what you can do
Here are some simple steps we can all take to help
Shovel snow early and often in the winter. Try an alternative to salt.
Properly dispose of household hazardous waste
Never dump items such as motor oil, fuel products, cleaners, paints, pharmaceuticals, and pesticides on the ground or down the drain. They can contaminate groundwater and surface water.
Use no-phosphorus fertilizer
During watering or rainstorms, unnecessary phosphorus applied to lawns is washed into street storm drains, which empty directly into local waterways. The City of Battle Creek and Calhoun County have ordinances against the use of fertilizers containing phosphorus.
If you have a septic system, have it checked every 2–3 years to insure it is working properly.
Fuel Storage Tanks
Leaking above and underground storage tanks are a major source of contamination. Check both regularly for leaks.
Close any abandoned wells on your property. They can act as conduits for contamination of groundwater.
Only rain in the storm drain
Rainwater and snow melt is the only thing that should wash down our storm drains. Anything else—grass clippings, leaves, motor oil, even fertilizer—is considered an ILLICIT DISCHARGE.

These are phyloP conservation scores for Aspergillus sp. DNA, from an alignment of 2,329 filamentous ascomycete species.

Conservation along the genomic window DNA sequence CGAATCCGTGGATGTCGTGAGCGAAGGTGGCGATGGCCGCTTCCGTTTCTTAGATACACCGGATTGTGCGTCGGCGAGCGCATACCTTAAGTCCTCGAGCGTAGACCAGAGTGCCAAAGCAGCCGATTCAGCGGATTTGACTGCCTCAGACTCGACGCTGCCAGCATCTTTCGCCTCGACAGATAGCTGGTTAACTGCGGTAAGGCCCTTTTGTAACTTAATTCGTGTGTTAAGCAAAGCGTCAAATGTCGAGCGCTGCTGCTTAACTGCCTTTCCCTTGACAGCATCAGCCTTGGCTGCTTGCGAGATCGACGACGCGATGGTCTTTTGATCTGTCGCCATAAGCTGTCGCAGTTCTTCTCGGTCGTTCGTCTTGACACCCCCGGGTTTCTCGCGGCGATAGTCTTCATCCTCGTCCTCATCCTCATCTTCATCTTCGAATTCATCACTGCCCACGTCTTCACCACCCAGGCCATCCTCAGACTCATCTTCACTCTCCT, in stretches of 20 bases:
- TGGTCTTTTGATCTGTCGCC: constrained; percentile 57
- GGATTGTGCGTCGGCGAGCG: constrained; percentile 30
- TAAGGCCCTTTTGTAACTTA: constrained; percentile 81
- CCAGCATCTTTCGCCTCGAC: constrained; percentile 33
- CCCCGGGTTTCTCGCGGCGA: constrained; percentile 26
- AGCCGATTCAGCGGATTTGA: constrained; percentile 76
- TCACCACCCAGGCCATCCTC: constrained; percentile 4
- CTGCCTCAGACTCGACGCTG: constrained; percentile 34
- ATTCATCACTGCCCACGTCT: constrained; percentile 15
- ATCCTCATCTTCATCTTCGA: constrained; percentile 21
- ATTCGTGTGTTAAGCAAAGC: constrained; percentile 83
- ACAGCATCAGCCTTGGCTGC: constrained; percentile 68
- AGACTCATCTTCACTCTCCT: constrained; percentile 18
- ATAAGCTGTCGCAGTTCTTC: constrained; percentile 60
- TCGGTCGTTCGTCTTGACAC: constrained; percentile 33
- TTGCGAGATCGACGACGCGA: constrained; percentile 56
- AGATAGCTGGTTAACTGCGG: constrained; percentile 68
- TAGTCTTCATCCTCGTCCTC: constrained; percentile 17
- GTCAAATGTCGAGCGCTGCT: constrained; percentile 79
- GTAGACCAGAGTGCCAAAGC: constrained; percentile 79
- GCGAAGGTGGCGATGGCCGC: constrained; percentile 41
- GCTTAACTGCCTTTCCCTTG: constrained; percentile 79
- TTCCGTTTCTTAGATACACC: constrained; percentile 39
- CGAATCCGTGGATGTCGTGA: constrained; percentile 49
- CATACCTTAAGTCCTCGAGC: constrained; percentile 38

Be a responsible pet owner and prevent contamination of the surface water and groundwater we all share by cleaning up anything—“left behind” on your walk.
Leaves and grass clippings
The next time you mow your lawn, mulch, bag, or compost your grass clippings, but don’t let it run into the storm drains. All that grass can end up in our lakes and rivers and release nutrients, which make weeds and algae grow.
Travel Trailer Waste
During the camping season, remember to properly dispose of your black water tank waste at a designated RV sanitary dump station. Improper disposal of waste contaminates the ground and water and leaves the “great outdoors”—not-so-great!
Wash cars at a commercial car wash or on the lawn so that wash water can be absorbed and naturally filtered, avoiding streets and storm drains.